Marvin Mc Cutchan, Simge Özdal‐Oktay, and Ioannis Giannopoulos
Urban growth is a complex spatial process that has a significant impact on the earth’s environment. It is affected by many non-linear factors and irregular flows of population and economy. Predicting urban growth helps minimizing urban sprawl and enables sustainable urban development. It is, however, a non-trivial task as it requires identifying and modeling the relevant factors. Here, we present a new method of urban growth prediction based on geospatial semantics.
We used semantically annotated geo-spatial vector data from LinkedGeoData. The dataset includes multiple classes of geo-objects, such as points of interests, streets and buildings, organized in a tree structure. A raster dataset from the Copernicus project describing evolution of urban and non-urban areas over several years provided the ground truth information. These data were used to train and validate our model in specific locations scattered over Europe.
The selected regions were divided into a grid of spatial cells of 20 m x 20 m. We defined four classes describing changes between urban and non-urban areas, and added the corresponding label to each cell. For each cell, we computed a feature vector based on geo-objects within a certain distance from the cell. To investigate the effect of the cutoff distance on the prediction accuracy, we considered a range of cutoffs between 20 m and 30 Km. We trained the multilayer perceptron (MLP) neural network and evaluated the accuracy using 10-fold cross-validation. We tested several MLP architectures and selected the one with four hidden layers, which scored the best results.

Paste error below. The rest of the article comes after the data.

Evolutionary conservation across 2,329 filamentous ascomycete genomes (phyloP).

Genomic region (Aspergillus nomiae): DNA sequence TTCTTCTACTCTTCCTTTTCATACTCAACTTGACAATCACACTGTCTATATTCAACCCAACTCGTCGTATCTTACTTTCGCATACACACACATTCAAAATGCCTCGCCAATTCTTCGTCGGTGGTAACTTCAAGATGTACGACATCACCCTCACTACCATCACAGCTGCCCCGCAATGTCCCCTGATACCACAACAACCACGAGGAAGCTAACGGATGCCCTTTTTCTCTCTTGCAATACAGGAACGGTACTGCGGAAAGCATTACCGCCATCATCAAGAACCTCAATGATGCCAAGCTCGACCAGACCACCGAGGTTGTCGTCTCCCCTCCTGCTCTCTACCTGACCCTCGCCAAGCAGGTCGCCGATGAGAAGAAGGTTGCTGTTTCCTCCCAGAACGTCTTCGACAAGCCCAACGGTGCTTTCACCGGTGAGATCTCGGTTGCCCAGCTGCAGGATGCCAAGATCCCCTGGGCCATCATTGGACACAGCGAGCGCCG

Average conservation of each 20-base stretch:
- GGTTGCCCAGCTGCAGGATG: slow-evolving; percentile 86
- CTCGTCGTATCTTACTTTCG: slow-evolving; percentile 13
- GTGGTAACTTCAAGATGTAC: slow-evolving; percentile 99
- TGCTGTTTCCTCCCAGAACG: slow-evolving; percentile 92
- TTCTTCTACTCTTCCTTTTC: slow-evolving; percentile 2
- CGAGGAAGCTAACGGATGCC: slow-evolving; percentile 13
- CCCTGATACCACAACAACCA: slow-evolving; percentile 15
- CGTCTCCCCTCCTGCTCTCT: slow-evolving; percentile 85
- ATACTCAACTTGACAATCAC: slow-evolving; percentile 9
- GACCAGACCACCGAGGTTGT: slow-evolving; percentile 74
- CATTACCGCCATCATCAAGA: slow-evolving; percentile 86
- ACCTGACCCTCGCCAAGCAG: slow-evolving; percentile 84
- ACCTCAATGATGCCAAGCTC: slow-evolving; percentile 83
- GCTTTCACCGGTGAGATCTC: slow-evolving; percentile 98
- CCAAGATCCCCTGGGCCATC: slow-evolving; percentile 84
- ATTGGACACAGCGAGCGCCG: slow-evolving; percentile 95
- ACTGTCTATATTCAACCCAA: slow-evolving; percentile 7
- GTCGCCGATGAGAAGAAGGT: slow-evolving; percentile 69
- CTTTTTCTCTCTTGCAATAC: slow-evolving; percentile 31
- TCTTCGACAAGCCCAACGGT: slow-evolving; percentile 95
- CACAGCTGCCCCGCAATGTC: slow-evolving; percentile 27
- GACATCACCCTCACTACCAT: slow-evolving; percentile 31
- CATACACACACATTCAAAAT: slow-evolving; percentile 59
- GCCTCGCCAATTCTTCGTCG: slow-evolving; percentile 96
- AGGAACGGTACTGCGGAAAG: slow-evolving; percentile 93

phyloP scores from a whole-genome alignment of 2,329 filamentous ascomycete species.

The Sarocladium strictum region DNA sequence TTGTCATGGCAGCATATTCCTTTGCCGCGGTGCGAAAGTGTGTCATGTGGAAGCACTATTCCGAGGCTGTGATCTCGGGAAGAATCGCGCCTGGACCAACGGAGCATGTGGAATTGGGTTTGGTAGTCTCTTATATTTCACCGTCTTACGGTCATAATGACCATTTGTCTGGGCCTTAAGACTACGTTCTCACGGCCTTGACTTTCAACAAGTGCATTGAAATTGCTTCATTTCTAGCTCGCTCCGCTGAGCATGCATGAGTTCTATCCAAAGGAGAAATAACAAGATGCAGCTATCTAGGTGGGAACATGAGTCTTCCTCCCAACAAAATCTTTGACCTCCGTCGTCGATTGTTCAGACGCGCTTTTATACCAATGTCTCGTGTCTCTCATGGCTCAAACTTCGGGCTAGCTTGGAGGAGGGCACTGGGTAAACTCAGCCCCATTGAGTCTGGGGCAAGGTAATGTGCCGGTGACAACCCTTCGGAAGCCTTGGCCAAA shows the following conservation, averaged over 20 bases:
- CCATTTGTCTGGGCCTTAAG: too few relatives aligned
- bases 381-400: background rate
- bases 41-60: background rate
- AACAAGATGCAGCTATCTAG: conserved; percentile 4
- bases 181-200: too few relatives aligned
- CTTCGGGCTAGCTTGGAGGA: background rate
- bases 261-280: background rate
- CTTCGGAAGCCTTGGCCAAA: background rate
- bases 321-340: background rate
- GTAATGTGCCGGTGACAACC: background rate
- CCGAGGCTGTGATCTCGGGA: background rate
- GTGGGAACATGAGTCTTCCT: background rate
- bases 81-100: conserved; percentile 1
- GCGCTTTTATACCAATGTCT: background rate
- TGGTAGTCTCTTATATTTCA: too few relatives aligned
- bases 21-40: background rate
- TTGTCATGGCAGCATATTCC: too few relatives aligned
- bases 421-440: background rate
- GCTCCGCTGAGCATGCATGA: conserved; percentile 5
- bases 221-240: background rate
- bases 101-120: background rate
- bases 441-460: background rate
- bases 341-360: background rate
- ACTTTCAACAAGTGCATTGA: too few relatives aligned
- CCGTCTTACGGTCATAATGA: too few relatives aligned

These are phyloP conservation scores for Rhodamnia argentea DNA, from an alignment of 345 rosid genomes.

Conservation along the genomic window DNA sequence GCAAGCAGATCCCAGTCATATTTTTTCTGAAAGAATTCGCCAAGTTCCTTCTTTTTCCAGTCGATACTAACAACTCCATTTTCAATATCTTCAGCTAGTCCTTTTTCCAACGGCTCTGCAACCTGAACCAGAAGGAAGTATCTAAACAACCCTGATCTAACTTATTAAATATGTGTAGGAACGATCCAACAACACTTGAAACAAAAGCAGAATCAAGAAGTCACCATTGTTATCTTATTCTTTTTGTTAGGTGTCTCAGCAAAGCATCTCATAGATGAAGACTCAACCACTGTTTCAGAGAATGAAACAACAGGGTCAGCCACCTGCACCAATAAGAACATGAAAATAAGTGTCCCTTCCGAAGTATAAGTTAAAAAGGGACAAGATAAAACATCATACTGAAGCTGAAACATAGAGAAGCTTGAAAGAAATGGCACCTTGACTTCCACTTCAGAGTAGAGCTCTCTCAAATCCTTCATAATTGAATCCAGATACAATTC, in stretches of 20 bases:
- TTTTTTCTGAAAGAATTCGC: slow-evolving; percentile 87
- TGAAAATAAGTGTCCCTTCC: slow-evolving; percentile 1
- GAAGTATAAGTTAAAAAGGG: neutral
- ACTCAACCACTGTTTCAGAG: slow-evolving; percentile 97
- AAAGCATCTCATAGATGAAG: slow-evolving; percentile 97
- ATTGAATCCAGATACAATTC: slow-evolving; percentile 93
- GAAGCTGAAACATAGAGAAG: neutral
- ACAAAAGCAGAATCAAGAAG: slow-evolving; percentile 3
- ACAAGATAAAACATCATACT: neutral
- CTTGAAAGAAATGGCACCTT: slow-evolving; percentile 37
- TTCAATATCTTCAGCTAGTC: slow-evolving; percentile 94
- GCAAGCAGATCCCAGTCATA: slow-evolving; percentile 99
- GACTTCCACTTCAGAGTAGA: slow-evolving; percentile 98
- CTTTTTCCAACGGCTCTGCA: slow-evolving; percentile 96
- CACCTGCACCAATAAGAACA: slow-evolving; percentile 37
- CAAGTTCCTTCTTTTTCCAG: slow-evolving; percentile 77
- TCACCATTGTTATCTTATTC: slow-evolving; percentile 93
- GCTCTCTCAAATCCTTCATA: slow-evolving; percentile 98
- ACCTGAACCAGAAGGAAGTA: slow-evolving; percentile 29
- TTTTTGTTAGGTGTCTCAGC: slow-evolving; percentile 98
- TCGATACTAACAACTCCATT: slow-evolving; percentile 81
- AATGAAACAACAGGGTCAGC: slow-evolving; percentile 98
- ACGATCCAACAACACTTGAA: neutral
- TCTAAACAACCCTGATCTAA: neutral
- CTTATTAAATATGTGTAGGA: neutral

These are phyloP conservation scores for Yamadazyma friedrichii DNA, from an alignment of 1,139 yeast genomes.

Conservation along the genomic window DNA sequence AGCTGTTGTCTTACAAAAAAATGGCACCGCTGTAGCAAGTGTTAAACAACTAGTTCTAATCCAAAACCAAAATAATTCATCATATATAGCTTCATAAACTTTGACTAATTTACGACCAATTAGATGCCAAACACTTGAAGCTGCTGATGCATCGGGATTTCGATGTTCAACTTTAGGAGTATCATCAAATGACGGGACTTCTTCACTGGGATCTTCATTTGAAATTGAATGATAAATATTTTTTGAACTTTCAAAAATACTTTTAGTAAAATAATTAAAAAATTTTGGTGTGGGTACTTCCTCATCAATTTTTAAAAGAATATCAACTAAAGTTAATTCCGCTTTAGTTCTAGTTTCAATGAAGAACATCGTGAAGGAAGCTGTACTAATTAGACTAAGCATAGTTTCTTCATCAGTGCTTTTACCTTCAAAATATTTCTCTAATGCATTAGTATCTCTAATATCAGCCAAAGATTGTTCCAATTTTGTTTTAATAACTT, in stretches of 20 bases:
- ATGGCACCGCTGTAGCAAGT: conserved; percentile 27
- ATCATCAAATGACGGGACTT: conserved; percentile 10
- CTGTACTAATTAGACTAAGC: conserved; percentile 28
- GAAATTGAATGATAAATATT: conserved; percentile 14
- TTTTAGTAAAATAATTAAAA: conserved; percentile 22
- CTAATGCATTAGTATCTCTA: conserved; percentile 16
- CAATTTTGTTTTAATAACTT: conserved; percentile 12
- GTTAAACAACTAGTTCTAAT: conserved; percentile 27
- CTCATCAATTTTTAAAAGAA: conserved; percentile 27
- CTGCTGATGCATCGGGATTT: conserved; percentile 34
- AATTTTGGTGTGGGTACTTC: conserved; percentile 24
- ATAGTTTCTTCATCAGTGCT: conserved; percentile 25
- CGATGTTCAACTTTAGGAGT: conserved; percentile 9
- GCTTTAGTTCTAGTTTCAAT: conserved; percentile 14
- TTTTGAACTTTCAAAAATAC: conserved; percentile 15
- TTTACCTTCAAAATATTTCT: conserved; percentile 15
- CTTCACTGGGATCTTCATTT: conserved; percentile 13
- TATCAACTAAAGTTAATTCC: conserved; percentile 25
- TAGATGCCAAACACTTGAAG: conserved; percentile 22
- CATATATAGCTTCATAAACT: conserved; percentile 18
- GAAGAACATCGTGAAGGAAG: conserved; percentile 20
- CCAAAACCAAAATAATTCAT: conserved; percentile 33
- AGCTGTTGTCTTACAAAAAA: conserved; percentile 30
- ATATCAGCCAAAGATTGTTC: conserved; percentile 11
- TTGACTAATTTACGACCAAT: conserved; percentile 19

The results show that including geospatial semantics significantly improves the prediction accuracy, in particular for urban areas. The advantage of our method is that it automatically determines which geospatial features are more relevant for the specific urban area. The proposed method thus enables the prediction of urban growth with high accuracy.
Transactions in GIS. 00: 1– 22. 2020-07-14